My colleague, Tim Plaehn, called it on November 15, 2017…
“Frontier Communications (Nasdaq: FTR) is a company that likely must completely suspend its dividend.” See the article here for more.
Sure enough, it did just that only three months later.
It’s a world away from the days when Frontier was an attractive dividend-paying stock, sporting robust yields.
But the decision was hardly surprising for a 91-year-old company that’s seriously lost its mojo.
More specifically, it’s losing subscribers, losing money, and racking up an astonishing amount of debt.
Needless to say, that’s a pretty dangerous combo.
New Frontier? Hardly…
As its name suggests, Frontier is in the communications business. It provides wireless broadband internet, voice, video, and TV services to consumers and businesses in 29 states.
For a while, Frontier was one of the companies in the box-seat, amid the mass migration from dial-up and landlines to broadband and wireless.
Or so you’d think.
Such a huge technological undertaking requires equally huge investment capital and Frontier hasn’t been able to generate the revenue needed to make it worthwhile.
In fact, the company has posted a net loss in the past two fiscal years.
That’s bad enough by itself. But an ill-fated purchase has only exacerbated Frontier’s problems…
Slow and Steady Loses the Race
In April 2016, Frontier shelled out $10.5 billion to buy Verizon’s wired line, FiOS, and broadband businesses in California, Texas, and Florida.
Given the size and populations of those states, the deal was initially a huge boon for Frontier, as it aimed to compete with bigger players in cable television and broadband. The company doubled in size, as it added 3.7 million new voice customers, 2.2 million broadband subscribers, and 1.2 million FiOS hookups.
Alas, all those new customers mean nothing if you can’t actually retain them.
Frontier has steadily lost customers in every quarter since then.
But the declines actually go further back than that. Frontier has shed paying TV subscribers every year since 2013 and internet subscribers every year since 2014.
Much of the former is due to the increase in people “cutting the cord” on cable TV and moving to streaming services instead.
In 2013, for example, the cable industry lost 105,000 subscribers. The number then rocketed to 795,000 in 2016 – the year Frontier’s Verizon’s deal closed. Cord-cutters doubled to 1.5 million last year – and of that 2017 number, Frontier lost 184,000, in addition to dropping 330,000 broadband customers.
The upshot is that Frontier paid a massive amount for a subscriber base that’s now rapidly eroding. And trying to make money from a shrinking number of customers isn’t exactly a winning strategy.
More seriously, the Verizon deal saddled Frontier with an enormous amount of debt. As of the last quarter, the company was $17.5 billion in the red, versus a market cap of just $636 million and just $200 million in cash.
It just received more bad news, too…
Let’s Make a Deal! Anyone? Anyone?
In an attempt to pay down some of that debt, Frontier recently tried to auction off the Florida landline assets that it acquired from Verizon.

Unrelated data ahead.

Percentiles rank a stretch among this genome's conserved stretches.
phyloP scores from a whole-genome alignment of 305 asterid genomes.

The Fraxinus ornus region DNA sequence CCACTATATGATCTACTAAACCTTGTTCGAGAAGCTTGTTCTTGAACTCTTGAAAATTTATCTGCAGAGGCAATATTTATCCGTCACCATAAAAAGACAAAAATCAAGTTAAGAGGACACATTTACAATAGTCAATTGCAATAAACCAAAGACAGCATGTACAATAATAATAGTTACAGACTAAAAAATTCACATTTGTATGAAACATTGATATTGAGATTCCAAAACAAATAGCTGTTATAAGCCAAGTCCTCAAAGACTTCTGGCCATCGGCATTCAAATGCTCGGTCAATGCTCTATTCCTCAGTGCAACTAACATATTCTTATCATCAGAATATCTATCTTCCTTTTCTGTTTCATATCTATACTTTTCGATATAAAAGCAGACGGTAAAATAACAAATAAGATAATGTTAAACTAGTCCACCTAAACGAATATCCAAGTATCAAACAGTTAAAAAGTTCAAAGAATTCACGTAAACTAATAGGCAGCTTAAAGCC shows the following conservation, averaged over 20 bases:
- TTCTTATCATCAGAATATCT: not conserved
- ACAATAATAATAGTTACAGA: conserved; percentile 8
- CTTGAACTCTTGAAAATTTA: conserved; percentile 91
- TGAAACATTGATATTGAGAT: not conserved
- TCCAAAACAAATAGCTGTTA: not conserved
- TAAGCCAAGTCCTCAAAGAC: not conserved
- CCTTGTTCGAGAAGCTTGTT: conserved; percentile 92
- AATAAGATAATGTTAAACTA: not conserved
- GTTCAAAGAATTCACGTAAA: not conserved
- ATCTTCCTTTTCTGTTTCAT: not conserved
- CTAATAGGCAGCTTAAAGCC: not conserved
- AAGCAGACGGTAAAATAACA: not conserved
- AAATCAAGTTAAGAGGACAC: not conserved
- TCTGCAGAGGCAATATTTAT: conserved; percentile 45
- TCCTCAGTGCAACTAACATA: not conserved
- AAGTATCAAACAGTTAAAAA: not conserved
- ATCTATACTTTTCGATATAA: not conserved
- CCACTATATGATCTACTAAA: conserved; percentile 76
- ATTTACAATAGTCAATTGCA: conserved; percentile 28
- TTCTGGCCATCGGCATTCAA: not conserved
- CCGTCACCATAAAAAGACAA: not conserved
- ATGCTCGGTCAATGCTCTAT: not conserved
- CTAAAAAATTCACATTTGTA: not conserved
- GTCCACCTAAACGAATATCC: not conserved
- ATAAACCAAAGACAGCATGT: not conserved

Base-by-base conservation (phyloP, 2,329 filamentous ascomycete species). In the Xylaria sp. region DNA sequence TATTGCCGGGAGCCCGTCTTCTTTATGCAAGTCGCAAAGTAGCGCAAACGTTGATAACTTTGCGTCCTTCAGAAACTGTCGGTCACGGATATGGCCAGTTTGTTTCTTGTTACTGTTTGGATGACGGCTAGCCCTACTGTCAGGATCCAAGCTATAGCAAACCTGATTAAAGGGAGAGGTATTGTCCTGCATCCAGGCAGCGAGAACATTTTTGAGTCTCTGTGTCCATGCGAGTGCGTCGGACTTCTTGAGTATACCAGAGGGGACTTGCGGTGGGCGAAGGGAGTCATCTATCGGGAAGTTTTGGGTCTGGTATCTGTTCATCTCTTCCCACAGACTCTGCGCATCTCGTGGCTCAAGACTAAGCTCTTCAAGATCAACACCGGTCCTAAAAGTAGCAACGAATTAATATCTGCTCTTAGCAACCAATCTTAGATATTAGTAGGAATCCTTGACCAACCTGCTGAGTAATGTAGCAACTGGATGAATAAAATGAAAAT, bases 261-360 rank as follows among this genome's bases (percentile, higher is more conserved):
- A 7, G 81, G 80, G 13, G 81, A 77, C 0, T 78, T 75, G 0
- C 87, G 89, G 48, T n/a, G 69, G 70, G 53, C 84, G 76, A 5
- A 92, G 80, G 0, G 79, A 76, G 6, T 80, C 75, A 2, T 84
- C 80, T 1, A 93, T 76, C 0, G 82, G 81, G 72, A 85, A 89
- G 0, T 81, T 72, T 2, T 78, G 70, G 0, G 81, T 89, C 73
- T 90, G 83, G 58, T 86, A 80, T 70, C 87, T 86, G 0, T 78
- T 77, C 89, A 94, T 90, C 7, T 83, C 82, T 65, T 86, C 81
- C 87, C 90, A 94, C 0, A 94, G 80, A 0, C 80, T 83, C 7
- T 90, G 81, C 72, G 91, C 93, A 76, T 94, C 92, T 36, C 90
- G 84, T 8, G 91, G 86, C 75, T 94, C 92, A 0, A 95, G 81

But shares tanked last week after the company said that despite receiving several bids, none of them were high enough to warrant selling.
As a result, Frontier has now returned to negotiations with its bondholders to figure out an alternative.
On the one hand, there’s something to be said for not simply cashing out for an unacceptable price and taking a big loss. It would have signaled desperation and a “weak negotiating position,” says Creditsights analyst Lindsay Gibbons on Bloomberg. “If they sold Florida for less than what they paid, it wouldn’t look good and puts a watermark on the other asset values.”
But I’m also not sure what Frontier expects. As its customer base continues to shrink and debt remains high, my guess is it will eventually be forced into a sale.
And against that backdrop, I’m also not sure how the company will deliver the “continuous quarterly improvements” in revenue and cost cuts that CEO Dan McCarthy recently pledged.
In 2017, Frontier shares tumbled by 85%. And last July also saw a 1-for-15 reverse stock split in order to maintain the stock’s listing.
Shares had rebounded strongly this year, but last week’s failed asset auction has put the company under pressure again.
While the suspension of the dividend three months ago will free up around $250 million in operating capital, it’s like putting a Band-Aid on a deep gash. There’s very little that Frontier can do to arrest the cord-cutting trend. And as customers continue to drift away, so does the company’s revenue stream.
Case in point: First-quarter revenue dropped by 7% year-over-year to $2.2 billion. It also lost $0.58 per share in adjusted earnings. While Wall Street expected heavier losses in the $0.83 to $0.91 range, this is merely a case of going from “bad” to “less bad.” Frontier’s overall profit margin is -19%. Its industry peers are well ahead on 18%.
Ultimately, Frontier is sipping on a nasty cocktail: Customers are leaving… revenue and earnings are falling… it’s saddled with underperforming assets and sky-high debt… and with little cash on hand, the dividend is dead, too.
Frontier does have assets, so a buyout is possible. But it can’t even find a buyer for its Verizon property. Not to mention those dwindling subscribers. So it’s hardly appealing.
There’s only so long this scenario can continue. And with no money to invest in its business, Frontier can’t buy its way out of trouble, either.Warren Buffett Went All-in With a Sector He Swore He'd Never Touch. Will you?
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